Why Are People Making 6 Figures Living Paycheck to Paycheck?

Young woman analyzing bills while writing in diary.
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Getting stuck living in a paycheck-to-paycheck cycle is an all-too-common issue — even for people making up to six figures. A recent study conducted by PYMNTS found that 53% of those who are considered upper-income — those earning between $50,000 and $100,000 — are living paycheck to paycheck.

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So is this a matter of people living above their means or is it just that cost of living is now so high (or both)? What other factors may be coming into play? GOBankingRates spoke to financial experts to get their insights on why so many people making up to six figures are still struggling to make ends meet.

It’s Easy To Fall Victim to ‘Lifestyle Creep’

Lifestyle creep occurs when you increase your spending as your income increases.

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“For instance, people move into a bigger apartment or buy a more expensive car or home to reward themselves for receiving the raise,” said Robert R. Johnson, Ph.D., CFA, professor of finance at Heider College of Business, Creighton University. “What happens is they are unable to improve their financial condition because they spend everything they make.”

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The High Costs of Education and Housing Also Play a Role

Antonio Tovar, associate wealth planner at Stone Wealth Management, notes that two major wealth-building tools — higher education and housing — are now more costly than ever before, making it harder for even upper-income earners to make ends meet.

Explore: The Cost of Education in the United States
See: Can You Afford Education in America at These Prices?

“Post-secondary education is not as affordable as it used to be,” he said. “Either you bite the bullet and borrow against your future capital and go to school, or you don’t and you try your hand at life with little education.”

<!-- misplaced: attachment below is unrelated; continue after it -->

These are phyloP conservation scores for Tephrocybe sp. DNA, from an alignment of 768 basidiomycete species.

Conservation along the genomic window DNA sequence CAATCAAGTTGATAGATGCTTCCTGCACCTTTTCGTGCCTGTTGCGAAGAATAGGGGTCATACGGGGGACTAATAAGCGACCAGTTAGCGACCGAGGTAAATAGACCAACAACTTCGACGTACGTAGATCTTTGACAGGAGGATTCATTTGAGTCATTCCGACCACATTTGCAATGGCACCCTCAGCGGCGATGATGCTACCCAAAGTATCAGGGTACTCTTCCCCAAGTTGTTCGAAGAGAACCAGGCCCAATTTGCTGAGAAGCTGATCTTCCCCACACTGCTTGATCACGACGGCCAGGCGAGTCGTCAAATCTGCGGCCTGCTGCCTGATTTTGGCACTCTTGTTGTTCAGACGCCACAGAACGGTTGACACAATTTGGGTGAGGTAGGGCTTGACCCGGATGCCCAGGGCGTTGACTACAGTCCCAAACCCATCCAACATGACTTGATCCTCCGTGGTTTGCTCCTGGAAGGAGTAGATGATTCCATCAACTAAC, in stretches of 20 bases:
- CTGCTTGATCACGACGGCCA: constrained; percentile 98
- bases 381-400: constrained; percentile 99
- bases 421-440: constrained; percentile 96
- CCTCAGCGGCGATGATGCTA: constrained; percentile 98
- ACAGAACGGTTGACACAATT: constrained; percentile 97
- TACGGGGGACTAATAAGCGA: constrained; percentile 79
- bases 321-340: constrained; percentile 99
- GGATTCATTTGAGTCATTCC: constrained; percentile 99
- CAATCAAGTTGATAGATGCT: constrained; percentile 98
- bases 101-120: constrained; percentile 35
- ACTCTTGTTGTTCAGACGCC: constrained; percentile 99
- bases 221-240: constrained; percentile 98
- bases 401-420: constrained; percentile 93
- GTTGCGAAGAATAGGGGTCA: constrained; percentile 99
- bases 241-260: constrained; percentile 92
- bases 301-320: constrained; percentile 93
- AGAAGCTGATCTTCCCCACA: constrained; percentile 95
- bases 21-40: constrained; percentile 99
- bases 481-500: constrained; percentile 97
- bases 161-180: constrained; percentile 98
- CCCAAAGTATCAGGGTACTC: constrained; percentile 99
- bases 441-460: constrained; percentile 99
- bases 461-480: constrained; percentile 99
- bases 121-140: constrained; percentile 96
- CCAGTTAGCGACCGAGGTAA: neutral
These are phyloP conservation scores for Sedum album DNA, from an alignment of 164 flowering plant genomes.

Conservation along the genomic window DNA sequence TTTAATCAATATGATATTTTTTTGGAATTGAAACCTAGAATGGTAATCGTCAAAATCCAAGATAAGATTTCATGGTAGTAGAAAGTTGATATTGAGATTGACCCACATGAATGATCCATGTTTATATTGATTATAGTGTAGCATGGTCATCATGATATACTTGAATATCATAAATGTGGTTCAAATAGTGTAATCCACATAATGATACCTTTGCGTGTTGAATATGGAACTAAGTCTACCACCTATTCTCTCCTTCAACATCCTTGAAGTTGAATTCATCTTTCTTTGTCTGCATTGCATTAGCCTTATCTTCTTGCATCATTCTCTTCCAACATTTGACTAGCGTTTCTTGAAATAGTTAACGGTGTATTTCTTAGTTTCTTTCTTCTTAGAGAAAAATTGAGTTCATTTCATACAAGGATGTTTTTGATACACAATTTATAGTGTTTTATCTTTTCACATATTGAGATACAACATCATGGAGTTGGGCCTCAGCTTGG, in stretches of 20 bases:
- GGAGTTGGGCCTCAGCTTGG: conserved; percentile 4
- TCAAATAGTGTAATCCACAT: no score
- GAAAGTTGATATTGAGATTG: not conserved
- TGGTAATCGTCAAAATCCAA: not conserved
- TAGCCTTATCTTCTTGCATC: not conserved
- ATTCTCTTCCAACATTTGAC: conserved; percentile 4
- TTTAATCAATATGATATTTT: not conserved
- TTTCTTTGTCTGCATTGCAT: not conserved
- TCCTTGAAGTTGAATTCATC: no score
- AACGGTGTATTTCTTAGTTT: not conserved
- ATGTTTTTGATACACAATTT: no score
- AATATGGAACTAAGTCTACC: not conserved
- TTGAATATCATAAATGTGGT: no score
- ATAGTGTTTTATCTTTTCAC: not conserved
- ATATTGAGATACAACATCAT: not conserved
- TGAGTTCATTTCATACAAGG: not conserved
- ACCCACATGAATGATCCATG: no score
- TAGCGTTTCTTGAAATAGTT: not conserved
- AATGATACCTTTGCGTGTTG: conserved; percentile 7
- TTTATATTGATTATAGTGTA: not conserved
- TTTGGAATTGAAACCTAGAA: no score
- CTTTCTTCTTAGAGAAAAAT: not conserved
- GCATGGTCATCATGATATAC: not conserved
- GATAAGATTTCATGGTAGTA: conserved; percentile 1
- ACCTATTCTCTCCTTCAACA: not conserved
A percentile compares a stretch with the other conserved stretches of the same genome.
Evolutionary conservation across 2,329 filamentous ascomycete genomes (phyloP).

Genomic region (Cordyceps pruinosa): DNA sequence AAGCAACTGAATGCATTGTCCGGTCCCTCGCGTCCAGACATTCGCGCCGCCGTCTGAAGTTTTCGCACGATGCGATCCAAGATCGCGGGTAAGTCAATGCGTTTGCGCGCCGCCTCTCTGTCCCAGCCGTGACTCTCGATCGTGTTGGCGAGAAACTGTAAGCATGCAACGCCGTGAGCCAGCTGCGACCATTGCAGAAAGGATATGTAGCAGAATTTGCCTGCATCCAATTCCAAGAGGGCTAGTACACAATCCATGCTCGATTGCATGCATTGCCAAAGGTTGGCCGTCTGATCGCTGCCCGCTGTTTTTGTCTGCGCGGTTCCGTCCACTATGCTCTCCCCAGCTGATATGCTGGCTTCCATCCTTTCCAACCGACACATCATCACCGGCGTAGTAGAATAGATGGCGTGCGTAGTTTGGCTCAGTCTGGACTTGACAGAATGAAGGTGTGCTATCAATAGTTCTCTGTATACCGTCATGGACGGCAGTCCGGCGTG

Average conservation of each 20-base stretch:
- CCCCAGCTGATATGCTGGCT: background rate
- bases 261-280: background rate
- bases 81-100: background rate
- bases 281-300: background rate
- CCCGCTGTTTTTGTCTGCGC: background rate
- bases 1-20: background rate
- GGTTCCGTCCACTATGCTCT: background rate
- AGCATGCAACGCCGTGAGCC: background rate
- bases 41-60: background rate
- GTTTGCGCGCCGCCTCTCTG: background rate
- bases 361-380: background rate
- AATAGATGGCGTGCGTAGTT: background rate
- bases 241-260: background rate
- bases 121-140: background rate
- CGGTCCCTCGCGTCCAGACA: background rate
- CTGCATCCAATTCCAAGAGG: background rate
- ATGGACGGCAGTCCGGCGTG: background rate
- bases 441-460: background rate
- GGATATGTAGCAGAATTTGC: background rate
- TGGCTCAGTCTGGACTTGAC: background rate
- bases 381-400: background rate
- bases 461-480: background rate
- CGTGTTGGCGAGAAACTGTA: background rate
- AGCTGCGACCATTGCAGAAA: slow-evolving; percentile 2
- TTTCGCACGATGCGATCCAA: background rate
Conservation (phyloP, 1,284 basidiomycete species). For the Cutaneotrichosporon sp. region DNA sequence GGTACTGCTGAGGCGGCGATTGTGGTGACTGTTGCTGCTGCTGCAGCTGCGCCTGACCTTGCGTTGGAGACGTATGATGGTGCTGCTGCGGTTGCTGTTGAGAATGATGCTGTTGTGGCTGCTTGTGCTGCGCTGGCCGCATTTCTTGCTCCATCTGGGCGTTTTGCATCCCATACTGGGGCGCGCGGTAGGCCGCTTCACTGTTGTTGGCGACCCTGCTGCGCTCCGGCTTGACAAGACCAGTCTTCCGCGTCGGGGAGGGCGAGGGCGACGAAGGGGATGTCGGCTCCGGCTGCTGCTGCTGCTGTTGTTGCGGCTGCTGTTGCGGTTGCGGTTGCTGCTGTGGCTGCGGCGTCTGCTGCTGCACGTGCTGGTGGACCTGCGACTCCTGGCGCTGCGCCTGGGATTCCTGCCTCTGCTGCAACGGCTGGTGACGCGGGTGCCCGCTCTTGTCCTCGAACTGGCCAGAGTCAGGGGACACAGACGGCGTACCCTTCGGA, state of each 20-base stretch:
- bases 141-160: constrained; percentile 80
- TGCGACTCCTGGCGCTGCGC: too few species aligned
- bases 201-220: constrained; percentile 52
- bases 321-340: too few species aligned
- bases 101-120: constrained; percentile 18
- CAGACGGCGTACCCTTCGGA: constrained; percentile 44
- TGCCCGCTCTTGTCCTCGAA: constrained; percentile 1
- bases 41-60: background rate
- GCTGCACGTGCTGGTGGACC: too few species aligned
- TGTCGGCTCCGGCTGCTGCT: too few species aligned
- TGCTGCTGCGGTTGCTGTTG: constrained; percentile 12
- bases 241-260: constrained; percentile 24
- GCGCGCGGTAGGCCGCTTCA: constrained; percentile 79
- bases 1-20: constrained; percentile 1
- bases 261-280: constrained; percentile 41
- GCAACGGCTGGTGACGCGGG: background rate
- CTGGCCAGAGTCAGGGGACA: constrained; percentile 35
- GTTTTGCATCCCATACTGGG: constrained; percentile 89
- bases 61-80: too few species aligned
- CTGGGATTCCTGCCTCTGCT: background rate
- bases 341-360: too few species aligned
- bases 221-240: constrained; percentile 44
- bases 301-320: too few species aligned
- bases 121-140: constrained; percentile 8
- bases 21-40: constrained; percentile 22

Many students end up having to take out student loans to afford higher education, and thanks to interest, these loans can take a large bite out of a person’s income for years or even decades to come.

Read: How a Non-Traditional Education Pathway Can Set You Up for Career Success

Real estate prices have also continued to rise, making it harder and harder for even upper-income earners to be able to afford to buy a home.

“As real estate prices increase, the choices narrow down to either sacrifice more cash flow by purchasing your home or continue to rent with no guaranteed projection of rental costs,” Tovar said. “Housing prices have greatly increased, especially in up-and-coming cities. The price of homeownership is partnered with property taxes, maintenance, insurance and any home improvement project costs. All can cause a financial strain.”

Related: How Much You Need To Live Comfortably in 50 Major US Cities

After setting aside funds for student loan payments, mortgage and normal fixed living expenses to keep the lights on, even people making $100,000 may not have much cash flow left over, especially if they are living in an area with a high cost of living.

“If someone lives in a high cost of living area where their career is anchored, it’s not easy to just leave and move to a lesser developed area with less opportunity,” Tovar said.

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Plus, if they relocate to a less expensive area, their pay may decrease as well, perpetuating the paycheck-to-paycheck cycle.

How To Break the Paycheck-to-Paycheck Cycle

The experts agree that building a budget is the first step in breaking this cycle — no matter what your salary may be.

Find Out: The Daily Costs of Living Like a Billionaire

“Having a budget is a good idea so you know what is coming in and where your money is going,” said Claudia Valladares, financial advisor at Kovar Wealth Management.

This allows you to see where you may be overspending so you can narrow the gap between what you make and what you spend. Another way to break the cycle is to make an effort to not give into lifestyle creep.

Discover: 10 Budget Myths To Stop Believing Right Now

People are wise to effectively invest any money from a raise is to act as if you didn’t receive the raise,” Johnson said. “That is, continue to live the same lifestyle you led before receiving a raise and invest the difference.”

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Last updated: Aug. 31, 2021 

About the Author

Gabrielle joined GOBankingRates in 2017 and brings with her a decade of experience in the journalism industry. Before joining the team, she was a staff writer-reporter for People Magazine and People.com. Her work has also appeared on E! Online, Us Weekly, Patch, Sweety High and Discover Los Angeles, and she has been featured on “Good Morning America” as a celebrity news expert. 

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